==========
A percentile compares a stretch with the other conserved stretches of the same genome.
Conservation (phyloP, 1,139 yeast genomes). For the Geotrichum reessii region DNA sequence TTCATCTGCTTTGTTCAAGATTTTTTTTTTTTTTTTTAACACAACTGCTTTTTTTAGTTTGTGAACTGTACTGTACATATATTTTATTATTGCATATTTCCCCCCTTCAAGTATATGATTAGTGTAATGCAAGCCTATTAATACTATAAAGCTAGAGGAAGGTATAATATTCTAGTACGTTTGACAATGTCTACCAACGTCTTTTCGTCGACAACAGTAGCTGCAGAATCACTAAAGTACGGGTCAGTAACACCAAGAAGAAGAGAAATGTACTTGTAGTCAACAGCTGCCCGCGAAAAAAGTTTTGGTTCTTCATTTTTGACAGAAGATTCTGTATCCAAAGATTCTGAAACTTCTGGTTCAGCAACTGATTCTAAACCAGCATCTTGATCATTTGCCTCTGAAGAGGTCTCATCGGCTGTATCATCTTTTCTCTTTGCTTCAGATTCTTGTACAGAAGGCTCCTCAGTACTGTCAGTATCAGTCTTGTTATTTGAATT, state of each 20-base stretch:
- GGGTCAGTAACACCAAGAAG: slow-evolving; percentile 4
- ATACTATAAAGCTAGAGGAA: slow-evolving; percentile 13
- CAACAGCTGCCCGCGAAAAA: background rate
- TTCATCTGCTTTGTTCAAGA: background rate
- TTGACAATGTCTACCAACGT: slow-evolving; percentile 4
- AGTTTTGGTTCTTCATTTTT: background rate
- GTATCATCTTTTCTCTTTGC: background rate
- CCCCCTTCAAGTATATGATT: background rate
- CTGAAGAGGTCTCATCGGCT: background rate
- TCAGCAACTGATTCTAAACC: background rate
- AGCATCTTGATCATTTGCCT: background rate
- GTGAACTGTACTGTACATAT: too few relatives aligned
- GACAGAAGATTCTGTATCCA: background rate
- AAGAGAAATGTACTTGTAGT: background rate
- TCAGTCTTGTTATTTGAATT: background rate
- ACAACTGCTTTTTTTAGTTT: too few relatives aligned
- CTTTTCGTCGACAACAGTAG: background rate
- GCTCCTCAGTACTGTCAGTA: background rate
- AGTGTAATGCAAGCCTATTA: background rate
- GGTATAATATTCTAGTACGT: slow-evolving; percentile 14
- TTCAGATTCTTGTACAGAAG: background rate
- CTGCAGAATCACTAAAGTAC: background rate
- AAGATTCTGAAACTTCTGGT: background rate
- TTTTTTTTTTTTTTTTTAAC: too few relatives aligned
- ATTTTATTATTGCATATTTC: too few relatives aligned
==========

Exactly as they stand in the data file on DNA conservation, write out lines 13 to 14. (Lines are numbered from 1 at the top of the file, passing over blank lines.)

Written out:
- AGCATCTTGATCATTTGCCT: background rate
- GTGAACTGTACTGTACATAT: too few relatives aligned